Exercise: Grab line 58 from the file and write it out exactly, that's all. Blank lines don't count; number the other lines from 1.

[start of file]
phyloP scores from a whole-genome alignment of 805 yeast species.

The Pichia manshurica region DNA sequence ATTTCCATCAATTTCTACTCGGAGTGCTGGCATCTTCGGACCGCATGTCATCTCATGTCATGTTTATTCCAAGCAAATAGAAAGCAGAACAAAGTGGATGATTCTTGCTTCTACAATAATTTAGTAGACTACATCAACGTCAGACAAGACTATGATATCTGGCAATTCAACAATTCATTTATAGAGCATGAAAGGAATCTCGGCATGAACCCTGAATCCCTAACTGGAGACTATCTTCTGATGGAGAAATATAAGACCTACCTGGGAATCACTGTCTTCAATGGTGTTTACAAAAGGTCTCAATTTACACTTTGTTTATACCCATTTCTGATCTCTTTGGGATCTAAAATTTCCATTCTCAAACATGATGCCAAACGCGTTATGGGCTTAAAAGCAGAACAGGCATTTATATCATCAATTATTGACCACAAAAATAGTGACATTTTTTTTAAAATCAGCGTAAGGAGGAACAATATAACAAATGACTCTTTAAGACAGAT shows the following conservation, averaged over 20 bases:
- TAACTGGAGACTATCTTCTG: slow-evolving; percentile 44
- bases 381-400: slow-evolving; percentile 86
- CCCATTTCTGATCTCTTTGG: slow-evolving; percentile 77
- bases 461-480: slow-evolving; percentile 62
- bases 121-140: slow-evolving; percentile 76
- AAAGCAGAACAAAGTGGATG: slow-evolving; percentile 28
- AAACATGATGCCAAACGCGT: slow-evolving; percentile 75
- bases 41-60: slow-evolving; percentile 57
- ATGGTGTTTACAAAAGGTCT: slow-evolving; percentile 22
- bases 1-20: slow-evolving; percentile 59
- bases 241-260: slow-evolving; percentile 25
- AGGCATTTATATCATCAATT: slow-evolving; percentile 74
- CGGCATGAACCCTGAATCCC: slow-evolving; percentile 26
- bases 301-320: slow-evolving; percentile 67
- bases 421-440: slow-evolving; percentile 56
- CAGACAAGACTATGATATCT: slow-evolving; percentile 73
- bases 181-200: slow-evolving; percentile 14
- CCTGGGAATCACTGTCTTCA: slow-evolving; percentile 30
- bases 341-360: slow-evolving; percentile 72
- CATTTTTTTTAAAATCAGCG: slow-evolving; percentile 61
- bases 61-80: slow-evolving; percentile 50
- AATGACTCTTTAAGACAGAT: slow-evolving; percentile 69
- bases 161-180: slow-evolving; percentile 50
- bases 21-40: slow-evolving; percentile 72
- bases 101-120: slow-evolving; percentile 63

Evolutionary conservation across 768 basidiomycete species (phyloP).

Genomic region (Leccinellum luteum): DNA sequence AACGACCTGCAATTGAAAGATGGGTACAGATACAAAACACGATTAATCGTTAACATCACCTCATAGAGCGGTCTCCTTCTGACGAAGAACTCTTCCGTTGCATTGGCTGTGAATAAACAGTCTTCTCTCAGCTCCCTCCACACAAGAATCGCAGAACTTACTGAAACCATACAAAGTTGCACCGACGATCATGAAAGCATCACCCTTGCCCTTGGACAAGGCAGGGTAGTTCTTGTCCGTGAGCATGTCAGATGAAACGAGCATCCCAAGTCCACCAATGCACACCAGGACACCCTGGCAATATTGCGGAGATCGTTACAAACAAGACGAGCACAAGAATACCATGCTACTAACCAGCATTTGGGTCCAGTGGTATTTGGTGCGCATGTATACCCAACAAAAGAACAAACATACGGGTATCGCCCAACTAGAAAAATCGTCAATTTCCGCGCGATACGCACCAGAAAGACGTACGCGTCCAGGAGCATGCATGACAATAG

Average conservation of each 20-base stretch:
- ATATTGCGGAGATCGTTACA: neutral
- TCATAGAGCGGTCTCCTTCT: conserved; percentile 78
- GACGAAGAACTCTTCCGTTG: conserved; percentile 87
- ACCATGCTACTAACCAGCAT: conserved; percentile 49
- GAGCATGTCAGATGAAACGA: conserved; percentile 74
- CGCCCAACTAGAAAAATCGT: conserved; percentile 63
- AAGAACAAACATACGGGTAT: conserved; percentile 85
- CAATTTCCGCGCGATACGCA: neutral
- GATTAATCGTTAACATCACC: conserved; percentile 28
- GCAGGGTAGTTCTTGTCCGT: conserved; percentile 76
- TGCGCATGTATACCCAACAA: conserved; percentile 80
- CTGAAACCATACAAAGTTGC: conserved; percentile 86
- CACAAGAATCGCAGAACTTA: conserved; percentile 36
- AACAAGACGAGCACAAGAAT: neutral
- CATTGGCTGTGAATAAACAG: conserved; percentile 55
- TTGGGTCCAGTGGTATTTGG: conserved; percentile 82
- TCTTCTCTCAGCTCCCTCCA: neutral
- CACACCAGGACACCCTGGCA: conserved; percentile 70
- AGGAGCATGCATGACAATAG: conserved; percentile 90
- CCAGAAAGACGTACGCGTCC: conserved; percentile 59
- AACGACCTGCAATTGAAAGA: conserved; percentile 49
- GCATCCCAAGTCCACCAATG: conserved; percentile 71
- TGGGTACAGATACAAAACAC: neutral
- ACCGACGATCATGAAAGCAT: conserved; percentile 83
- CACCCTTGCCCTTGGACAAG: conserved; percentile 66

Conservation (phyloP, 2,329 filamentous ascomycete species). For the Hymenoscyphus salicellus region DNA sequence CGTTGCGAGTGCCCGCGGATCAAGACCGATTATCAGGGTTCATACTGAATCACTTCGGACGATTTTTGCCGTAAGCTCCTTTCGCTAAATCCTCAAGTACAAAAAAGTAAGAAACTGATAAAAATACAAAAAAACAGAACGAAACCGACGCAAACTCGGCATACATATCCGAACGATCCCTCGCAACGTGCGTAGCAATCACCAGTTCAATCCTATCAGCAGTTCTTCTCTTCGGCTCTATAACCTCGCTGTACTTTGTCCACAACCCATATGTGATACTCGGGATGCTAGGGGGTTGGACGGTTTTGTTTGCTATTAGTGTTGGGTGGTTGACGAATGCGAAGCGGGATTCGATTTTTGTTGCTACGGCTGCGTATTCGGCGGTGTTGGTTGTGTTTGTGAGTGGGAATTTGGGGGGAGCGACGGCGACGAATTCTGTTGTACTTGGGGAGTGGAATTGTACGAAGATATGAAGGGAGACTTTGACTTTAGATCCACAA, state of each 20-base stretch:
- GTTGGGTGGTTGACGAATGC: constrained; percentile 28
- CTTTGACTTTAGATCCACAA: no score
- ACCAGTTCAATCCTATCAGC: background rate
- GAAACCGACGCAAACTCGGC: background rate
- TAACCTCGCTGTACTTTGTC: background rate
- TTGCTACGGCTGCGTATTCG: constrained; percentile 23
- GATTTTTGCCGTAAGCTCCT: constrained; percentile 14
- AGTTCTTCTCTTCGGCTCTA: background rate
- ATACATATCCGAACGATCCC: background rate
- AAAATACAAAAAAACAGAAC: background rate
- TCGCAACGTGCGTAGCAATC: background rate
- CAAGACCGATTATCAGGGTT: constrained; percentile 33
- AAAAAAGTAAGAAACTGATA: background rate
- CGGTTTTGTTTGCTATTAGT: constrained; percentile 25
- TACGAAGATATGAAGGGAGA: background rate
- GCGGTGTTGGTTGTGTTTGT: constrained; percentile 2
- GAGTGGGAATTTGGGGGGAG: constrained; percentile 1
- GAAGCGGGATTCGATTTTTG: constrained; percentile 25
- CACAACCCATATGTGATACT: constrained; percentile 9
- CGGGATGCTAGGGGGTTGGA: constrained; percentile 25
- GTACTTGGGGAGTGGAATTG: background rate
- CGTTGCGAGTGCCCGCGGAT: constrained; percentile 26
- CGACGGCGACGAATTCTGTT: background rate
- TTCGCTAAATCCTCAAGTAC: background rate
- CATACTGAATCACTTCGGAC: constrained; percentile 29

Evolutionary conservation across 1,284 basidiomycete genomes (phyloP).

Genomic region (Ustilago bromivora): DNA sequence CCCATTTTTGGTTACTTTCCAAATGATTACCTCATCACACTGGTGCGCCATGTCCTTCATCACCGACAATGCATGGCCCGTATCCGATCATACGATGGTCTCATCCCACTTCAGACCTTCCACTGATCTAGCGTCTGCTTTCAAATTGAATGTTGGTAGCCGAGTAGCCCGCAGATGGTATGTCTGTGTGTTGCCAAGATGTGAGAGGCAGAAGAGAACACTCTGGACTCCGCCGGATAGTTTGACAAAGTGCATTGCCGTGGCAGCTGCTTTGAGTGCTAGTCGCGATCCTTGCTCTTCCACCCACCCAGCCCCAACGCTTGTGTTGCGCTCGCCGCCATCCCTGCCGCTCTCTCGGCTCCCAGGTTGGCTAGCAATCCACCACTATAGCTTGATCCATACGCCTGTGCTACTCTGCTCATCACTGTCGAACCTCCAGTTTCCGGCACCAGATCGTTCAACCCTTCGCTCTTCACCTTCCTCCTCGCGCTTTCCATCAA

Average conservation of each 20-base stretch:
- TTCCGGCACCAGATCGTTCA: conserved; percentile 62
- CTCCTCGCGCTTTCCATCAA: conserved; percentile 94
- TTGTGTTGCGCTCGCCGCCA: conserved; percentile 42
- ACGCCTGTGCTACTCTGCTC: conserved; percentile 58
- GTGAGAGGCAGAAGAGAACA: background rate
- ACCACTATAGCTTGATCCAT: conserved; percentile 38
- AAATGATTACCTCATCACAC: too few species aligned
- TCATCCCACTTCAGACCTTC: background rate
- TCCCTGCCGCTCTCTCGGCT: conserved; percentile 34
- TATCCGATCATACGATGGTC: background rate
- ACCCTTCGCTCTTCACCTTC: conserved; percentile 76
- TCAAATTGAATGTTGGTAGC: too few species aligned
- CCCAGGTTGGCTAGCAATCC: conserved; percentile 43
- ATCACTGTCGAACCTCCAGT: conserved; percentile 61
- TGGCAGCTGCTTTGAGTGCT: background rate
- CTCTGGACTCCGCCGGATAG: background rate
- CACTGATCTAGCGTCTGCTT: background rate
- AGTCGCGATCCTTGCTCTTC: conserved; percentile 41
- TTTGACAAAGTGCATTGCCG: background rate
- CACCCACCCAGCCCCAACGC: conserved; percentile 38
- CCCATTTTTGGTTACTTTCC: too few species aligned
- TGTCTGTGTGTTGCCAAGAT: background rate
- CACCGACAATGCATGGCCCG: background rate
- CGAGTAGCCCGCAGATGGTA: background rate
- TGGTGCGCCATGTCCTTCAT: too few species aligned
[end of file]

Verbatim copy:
- CTTTGACTTTAGATCCACAA: no score